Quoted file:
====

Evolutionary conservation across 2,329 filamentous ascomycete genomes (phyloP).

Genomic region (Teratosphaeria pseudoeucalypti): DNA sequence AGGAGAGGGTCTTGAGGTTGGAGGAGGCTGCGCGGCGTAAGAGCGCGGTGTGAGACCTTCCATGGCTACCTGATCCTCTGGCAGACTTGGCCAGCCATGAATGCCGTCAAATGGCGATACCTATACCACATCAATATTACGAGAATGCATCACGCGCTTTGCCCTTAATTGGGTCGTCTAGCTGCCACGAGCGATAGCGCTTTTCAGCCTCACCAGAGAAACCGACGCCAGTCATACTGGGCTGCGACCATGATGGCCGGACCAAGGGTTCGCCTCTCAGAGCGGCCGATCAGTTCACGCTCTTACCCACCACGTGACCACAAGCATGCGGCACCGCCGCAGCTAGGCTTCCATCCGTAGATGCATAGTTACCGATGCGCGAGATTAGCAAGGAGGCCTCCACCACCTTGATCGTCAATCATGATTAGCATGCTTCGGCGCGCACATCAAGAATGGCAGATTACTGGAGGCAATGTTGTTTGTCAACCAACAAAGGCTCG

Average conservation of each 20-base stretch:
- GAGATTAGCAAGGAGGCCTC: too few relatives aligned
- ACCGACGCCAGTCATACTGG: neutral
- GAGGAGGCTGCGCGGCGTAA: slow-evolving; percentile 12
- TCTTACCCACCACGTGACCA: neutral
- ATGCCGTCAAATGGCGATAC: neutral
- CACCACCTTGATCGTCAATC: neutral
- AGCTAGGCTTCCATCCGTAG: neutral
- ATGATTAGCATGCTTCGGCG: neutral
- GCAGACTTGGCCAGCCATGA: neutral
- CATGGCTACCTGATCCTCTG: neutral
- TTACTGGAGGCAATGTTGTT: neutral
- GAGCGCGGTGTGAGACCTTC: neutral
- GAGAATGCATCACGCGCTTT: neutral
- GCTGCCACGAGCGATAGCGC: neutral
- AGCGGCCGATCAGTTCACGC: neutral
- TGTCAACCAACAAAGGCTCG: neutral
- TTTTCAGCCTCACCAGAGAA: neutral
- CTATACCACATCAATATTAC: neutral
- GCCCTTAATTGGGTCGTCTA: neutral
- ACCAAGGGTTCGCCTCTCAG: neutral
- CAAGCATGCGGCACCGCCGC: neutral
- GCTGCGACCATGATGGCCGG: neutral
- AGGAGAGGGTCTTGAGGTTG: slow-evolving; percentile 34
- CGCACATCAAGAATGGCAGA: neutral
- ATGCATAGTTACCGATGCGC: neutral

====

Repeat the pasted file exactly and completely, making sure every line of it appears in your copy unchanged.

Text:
Evolutionary conservation across 2,329 filamentous ascomycete genomes (phyloP).

Genomic region (Teratosphaeria pseudoeucalypti): DNA sequence AGGAGAGGGTCTTGAGGTTGGAGGAGGCTGCGCGGCGTAAGAGCGCGGTGTGAGACCTTCCATGGCTACCTGATCCTCTGGCAGACTTGGCCAGCCATGAATGCCGTCAAATGGCGATACCTATACCACATCAATATTACGAGAATGCATCACGCGCTTTGCCCTTAATTGGGTCGTCTAGCTGCCACGAGCGATAGCGCTTTTCAGCCTCACCAGAGAAACCGACGCCAGTCATACTGGGCTGCGACCATGATGGCCGGACCAAGGGTTCGCCTCTCAGAGCGGCCGATCAGTTCACGCTCTTACCCACCACGTGACCACAAGCATGCGGCACCGCCGCAGCTAGGCTTCCATCCGTAGATGCATAGTTACCGATGCGCGAGATTAGCAAGGAGGCCTCCACCACCTTGATCGTCAATCATGATTAGCATGCTTCGGCGCGCACATCAAGAATGGCAGATTACTGGAGGCAATGTTGTTTGTCAACCAACAAAGGCTCG

Average conservation of each 20-base stretch:
- GAGATTAGCAAGGAGGCCTC: too few relatives aligned
- ACCGACGCCAGTCATACTGG: neutral
- GAGGAGGCTGCGCGGCGTAA: slow-evolving; percentile 12
- TCTTACCCACCACGTGACCA: neutral
- ATGCCGTCAAATGGCGATAC: neutral
- CACCACCTTGATCGTCAATC: neutral
- AGCTAGGCTTCCATCCGTAG: neutral
- ATGATTAGCATGCTTCGGCG: neutral
- GCAGACTTGGCCAGCCATGA: neutral
- CATGGCTACCTGATCCTCTG: neutral
- TTACTGGAGGCAATGTTGTT: neutral
- GAGCGCGGTGTGAGACCTTC: neutral
- GAGAATGCATCACGCGCTTT: neutral
- GCTGCCACGAGCGATAGCGC: neutral
- AGCGGCCGATCAGTTCACGC: neutral
- TGTCAACCAACAAAGGCTCG: neutral
- TTTTCAGCCTCACCAGAGAA: neutral
- CTATACCACATCAATATTAC: neutral
- GCCCTTAATTGGGTCGTCTA: neutral
- ACCAAGGGTTCGCCTCTCAG: neutral
- CAAGCATGCGGCACCGCCGC: neutral
- GCTGCGACCATGATGGCCGG: neutral
- AGGAGAGGGTCTTGAGGTTG: slow-evolving; percentile 34
- CGCACATCAAGAATGGCAGA: neutral
- ATGCATAGTTACCGATGCGC: neutral